by | December 12, 2022

Setting: Between two columns. In a public square, at the temple steps. Between two dopaminergic neurons.


In a cave somewhere lies some sort of plant, some coarse but reassuring bloom of green and – maybe red, some orange. A deep dark avernus feeds it, waters it in lolling, rolling laps up shallow banks. The roots push through black, pebbly sand with persistent ease. 


I wake up in the mornings and open my eyes to painful light, painful darkness when my eyelids fall tic tic shut –


so I creep off obscure axes into life as some wild, half-mad creature. My fingers are clawed, grasping around little, tiny, easy things I haven’t quite found yet.



flesh is drawn to sweet the way flesh is drawn to death
that bit of flesh that rests between my empty,


I pour relish down my throat like air, like divers sick on nitrogen and fear. I flush myself with plenty, space, restraint. I wish I loved the taste of perseverance – it is never long on my tongue before my stomach draws it down.

Spits. It’s a quick-twitch muscle, it’s a quick-twitch, twitching itch I’ve cobbled up from numb bits in my ear canals and sharp aches in my knees. By which I mean, I mean –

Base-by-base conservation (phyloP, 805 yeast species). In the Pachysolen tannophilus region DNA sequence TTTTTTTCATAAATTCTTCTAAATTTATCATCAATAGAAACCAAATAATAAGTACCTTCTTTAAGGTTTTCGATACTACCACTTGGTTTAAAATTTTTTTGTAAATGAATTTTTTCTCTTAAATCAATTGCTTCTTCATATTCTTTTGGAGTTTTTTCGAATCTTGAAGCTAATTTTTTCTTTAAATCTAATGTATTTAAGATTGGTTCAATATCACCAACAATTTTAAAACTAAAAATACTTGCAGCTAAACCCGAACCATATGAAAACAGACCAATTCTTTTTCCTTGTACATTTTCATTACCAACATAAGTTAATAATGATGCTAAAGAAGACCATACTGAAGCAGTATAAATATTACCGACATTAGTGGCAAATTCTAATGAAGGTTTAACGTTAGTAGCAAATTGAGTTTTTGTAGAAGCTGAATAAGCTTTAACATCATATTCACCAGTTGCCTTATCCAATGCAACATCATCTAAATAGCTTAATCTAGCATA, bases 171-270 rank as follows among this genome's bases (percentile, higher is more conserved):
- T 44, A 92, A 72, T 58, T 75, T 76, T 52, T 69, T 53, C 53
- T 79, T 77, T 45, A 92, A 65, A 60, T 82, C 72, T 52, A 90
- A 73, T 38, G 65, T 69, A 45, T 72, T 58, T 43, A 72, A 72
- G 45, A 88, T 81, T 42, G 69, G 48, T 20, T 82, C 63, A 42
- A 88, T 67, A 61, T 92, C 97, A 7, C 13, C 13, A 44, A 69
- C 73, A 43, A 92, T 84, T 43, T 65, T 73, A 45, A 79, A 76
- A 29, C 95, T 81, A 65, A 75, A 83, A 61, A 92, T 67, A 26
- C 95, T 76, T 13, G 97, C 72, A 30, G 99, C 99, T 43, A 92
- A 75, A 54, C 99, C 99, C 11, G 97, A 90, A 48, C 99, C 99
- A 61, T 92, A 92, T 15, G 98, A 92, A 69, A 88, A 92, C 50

My conscious life is a series of empty, flipping frames:

“I spent an era soaking my spondyl-olis-the-sis in NSAIDs.”


Vibrates like a nightingale, my tongue; quivers like guts strung up on lyres with all sorts of lovely, limping melodies and lines of poetry, lines of quick reproach. Tastes future ancient blood, too. Knows the cost of silence. Can’t stomach the cost of speech. Oh, my tongue keeps me human, it lifts me from the earth. Of all my muscles made for working, my tongue alone can overdo its work. Of all my muscles made for working, my tongue has no need for sorrow.

As a child, I lay in bed awake, just –


Lycanthropic something
inside a person who wears
more denim than they would like.



 And its leaves are blind to daylight.



My eyes are gouged, my feet are wrecked –
but nomad I am not. I’ll shock the heavens and be here tomorrow ∎


Words by Paige Crawley. Art by Rachel Jung.